If schools and settings have any queries relating to online safety, then please contact the Education Safeguarding Team.
Ashley Assiter, e-Safety Development Officer
Additional content may be added to this post so please check back regularly.
Posted in 2017, e-Safety, Kent, Letter, Resources, Schools
Tagged 2017, Kent, letter, Parents, Schools, Summer
Sexting is the act of young people sending sexually explicit imagery, primarily between mobile devices, amongst peers. Much of the attention to date from the media and policy makers regarding sexting, has focussed on the extent of incidents and trying to quantify the various aspects of sexting.
SWGfL, as part of its work as a partner in the UK Safer Internet Centre, and Plymouth University are undertaking a research project to gain a better understanding of sexting among young people in the UK. As such, they are conducting two surveys; one for schools, and one for 11 to 18 year olds and are asking for schools to take part and have their say.
These short, anonymous research surveys aim to better understand:
- The influences and pressures that drive behaviour, the impact of these practices, and the support being asked for by young people.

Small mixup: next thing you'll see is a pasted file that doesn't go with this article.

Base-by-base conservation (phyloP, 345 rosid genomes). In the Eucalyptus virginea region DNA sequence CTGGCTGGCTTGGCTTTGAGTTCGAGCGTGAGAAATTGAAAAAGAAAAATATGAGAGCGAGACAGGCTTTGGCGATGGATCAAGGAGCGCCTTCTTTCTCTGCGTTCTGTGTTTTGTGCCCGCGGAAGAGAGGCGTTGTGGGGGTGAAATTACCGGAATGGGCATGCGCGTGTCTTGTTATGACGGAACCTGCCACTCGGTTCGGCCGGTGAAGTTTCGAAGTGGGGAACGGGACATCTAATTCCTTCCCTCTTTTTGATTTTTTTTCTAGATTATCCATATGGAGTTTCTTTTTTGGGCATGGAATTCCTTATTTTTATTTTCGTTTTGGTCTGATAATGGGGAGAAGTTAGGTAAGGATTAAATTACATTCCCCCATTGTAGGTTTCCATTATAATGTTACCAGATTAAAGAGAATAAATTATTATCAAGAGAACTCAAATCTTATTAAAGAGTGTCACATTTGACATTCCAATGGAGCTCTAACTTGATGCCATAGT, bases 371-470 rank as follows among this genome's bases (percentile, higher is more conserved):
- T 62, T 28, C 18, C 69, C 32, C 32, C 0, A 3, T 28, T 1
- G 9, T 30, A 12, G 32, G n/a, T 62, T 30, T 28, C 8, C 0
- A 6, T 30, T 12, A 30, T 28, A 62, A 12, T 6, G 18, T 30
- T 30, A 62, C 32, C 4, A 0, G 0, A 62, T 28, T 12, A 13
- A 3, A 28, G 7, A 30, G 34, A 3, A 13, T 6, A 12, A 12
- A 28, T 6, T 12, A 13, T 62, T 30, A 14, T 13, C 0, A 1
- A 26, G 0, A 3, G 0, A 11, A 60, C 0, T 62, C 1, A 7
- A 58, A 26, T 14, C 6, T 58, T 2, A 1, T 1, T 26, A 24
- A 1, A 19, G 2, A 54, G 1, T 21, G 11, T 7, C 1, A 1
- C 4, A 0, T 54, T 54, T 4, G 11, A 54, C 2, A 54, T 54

- The frequency and capability that schools and colleges have to respond effectively to incidents.
To help inform schools and colleges and improve their understanding and ability to manage sexting incidents, specific responses will be reflected back to those that take part. Schools may wish to take part in either or both surveys. Any data collected in the surveys will be used solely for the research project. Data is held entirely anonymously and there is no way to identify individuals. The data will not be accessed by anyone other than the research team at the Plymouth University.
- Questions are focused on the frequency of issues, together with the reporting opportunities offered by the school and the capability and confidence of staff to recognise, respond and resolve issues.
- Take the Schools survey here
11-18 year olds survey
- Questions focus on young people’s exposure to and experience of sexting. Some young people might find some of these questions uncomfortable. The survey is voluntary and completely anonymous; participants should not share any personal details.
- Access the 11-18s survey to share with young people here
Professor Andy Phippen is Professor of Social Responsibility in IT at Plymouth University, currently exploring issues in the use of technology in relationships. SWGfL/UK Safer Internet Centre and Plymouth University have published a number of reports to better understand the ways young people use mobile and Internet technologies to share personal images among friends. These include:
For futher information place access the UK Safer Internet Centre blog.
The Education Safeguarding Team are working with the UK Safer Internet Centre to support Online Safety Live briefing sessions. Online Safety Live is a programme of events delivered by the South West Grid for Learning. They are designed exclusively multi-agency for professionals working with children and young people and cover a broad range of online safety topics. The programme is funded so the briefings are available to delegates at no cost.